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Strawberry moon forever — or at least this weekend

The strawberry moon rises behind St Michael's Mount in Marazion near Penzance on June 28, 2018, in Cornwall, England.
Matt Cardy
/
Getty Images
The strawberry moon rises behind St Michael's Mount in Marazion near Penzance on June 28, 2018, in Cornwall, England.

What's in a name? That which we call a strawberry moon, by any other word would smell as sweet.

June's full moon, also known as "strawberry moon," is coming up Saturday evening, reaching its peak at 11:42 p.m. ET. It's expected to be big, bright and golden.

According to NASA, the full moon will last through the weekend, from Friday night to Monday morning.

If you're lucky to be near a clear sky this weekend, look out for the bright star, Antares, which will appear near the right of the moon. Venus and Mars should also be in plain view, NASA said.

"Strawberry moon" has nothing to do with the big rock's hue

The popular nickname for the full moon in June comesfrom the Algonquin tribes. They called it the "Strawberry moon" to mark the peak of ripening strawberries in the northeastern U.S.

In fact, many names for full moons have originsin early Native American tribes — including March's full moon, called the worm moon, as well as May's full moon, known as the flower moon.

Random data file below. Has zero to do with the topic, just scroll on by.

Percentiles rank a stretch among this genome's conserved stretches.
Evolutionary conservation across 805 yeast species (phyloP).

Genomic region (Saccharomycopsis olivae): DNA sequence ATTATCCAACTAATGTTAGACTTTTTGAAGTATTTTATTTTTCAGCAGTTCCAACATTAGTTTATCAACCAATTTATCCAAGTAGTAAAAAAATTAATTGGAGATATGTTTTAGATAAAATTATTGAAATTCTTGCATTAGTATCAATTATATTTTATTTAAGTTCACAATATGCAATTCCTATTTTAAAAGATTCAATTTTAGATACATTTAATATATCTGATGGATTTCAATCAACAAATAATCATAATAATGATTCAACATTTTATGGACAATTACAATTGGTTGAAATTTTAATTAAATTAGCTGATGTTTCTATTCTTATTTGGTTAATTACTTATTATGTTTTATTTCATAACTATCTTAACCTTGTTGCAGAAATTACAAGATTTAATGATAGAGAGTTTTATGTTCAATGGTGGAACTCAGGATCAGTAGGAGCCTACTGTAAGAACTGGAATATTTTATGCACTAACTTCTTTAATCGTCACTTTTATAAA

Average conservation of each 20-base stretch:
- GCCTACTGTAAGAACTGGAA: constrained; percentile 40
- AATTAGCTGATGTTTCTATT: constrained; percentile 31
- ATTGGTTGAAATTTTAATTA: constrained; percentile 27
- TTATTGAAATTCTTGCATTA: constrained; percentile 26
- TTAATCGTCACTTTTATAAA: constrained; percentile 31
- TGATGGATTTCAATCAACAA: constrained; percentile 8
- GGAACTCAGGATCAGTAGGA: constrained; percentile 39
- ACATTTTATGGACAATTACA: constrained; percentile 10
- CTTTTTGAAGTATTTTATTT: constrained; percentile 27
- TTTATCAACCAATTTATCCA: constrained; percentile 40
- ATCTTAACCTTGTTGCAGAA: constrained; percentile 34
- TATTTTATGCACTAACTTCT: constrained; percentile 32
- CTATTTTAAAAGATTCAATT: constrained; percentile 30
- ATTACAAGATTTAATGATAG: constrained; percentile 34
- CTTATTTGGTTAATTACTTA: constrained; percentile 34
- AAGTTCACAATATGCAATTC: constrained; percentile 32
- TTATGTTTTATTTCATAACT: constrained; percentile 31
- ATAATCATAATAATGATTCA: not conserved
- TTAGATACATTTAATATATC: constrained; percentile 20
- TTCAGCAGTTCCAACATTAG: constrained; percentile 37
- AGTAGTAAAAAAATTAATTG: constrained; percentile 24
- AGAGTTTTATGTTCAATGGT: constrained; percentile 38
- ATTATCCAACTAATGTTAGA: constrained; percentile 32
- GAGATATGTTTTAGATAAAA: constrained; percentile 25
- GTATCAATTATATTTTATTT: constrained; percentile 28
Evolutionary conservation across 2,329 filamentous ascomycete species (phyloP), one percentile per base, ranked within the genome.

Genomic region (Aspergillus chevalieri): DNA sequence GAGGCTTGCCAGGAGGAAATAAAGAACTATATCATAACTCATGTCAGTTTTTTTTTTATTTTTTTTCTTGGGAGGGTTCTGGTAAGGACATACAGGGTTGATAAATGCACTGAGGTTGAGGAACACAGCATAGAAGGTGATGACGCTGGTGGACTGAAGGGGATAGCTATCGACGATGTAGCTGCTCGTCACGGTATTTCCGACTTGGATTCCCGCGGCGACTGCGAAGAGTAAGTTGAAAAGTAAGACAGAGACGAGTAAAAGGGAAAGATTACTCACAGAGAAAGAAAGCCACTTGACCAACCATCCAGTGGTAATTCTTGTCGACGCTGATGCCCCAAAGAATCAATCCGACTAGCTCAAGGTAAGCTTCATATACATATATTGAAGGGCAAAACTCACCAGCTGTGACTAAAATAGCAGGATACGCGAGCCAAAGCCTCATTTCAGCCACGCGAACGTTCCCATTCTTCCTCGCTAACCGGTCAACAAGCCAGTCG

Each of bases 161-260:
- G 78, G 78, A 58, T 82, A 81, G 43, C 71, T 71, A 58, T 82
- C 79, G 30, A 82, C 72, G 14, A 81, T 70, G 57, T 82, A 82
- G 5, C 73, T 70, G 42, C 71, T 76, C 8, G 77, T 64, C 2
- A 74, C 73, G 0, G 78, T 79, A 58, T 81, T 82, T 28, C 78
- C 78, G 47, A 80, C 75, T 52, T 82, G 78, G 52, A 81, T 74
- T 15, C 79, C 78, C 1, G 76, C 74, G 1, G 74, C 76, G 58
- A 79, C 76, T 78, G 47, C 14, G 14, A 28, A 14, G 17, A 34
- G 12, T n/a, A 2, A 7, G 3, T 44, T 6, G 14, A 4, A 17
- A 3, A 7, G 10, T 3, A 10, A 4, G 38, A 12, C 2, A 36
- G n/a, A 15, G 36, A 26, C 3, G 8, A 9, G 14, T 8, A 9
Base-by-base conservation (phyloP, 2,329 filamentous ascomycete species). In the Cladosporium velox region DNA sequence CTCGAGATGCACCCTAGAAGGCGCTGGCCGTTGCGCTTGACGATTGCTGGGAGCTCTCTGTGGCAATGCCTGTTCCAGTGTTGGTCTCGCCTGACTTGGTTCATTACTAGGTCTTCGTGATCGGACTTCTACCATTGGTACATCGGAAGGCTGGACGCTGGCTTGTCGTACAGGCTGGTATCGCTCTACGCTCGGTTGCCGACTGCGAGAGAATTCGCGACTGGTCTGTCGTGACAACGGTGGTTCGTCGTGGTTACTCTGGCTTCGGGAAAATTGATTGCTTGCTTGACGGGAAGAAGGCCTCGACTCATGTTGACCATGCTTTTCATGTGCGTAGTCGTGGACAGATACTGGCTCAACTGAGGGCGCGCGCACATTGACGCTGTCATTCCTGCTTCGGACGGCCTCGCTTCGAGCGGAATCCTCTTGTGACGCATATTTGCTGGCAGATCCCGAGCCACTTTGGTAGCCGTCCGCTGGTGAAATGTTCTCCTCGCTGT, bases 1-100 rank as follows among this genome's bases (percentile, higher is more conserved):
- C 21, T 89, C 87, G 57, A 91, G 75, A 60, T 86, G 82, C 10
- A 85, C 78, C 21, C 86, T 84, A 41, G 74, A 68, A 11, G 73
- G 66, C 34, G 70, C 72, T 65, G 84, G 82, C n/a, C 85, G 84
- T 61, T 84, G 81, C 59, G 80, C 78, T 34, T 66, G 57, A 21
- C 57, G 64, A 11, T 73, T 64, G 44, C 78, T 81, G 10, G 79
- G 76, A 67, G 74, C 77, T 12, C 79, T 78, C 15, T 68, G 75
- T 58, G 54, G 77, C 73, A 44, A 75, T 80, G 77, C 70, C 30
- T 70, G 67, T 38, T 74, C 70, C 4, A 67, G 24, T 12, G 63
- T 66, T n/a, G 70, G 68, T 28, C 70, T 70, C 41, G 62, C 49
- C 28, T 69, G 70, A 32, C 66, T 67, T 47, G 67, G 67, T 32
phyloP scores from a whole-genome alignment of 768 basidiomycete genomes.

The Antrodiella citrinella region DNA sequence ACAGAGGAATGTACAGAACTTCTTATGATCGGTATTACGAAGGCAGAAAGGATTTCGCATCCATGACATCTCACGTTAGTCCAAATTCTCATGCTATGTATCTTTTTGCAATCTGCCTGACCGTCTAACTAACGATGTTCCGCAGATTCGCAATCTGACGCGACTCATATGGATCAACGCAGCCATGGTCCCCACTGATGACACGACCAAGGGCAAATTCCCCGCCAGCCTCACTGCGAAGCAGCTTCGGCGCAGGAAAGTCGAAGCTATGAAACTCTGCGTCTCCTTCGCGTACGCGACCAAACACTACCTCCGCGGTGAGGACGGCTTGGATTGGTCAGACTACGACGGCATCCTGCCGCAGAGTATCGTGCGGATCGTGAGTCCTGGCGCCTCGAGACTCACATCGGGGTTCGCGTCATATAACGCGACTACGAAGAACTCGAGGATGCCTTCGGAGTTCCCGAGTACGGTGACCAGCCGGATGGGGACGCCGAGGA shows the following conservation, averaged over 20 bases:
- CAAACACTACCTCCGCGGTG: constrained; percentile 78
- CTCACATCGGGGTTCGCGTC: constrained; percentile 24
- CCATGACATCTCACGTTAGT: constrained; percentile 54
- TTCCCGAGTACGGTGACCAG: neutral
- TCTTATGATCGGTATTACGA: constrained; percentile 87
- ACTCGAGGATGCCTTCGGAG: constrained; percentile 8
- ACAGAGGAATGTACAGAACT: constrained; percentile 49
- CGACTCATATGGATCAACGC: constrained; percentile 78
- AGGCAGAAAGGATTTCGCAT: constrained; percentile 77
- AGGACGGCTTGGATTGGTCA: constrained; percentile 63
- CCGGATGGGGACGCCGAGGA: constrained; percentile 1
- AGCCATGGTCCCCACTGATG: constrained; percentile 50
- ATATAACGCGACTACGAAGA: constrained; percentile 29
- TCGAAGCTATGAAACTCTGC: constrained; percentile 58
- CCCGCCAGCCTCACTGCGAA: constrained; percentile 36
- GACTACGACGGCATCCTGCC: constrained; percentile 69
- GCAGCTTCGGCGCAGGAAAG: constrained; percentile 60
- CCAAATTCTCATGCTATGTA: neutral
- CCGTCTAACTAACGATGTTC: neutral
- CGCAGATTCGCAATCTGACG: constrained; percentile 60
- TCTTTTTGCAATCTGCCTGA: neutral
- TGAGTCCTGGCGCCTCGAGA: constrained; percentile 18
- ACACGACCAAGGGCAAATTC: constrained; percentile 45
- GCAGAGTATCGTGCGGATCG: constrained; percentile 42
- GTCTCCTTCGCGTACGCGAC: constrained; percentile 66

Oddly enough, the other nicknames for the full moon in June have very little to do with its physical traits. "Honey moon" is an old European name, nodding to the end of June, when honey was ready for harvesting.

"Rose moon" is another European name that relates to farming. In this case, it pays homage to the roses that bloom during June. (Though NASA said some sources indicate that the name also refers to the moon's reddish color when it's low in the sky.)

Copyright 2023 NPR. To see more, visit https://www.npr.org.

Corrected: June 5, 2023 at 11:00 PM CDT
This story previously said that the strawberry moon coincided with the beginning of summer. In fact, the season begins on the summer solstice which, in 2023, takes place on June 21.
Juliana Kim
Juliana Kim is a weekend reporter for Digital News, where she adds context to the news of the day and brings her enterprise skills to NPR's signature journalism.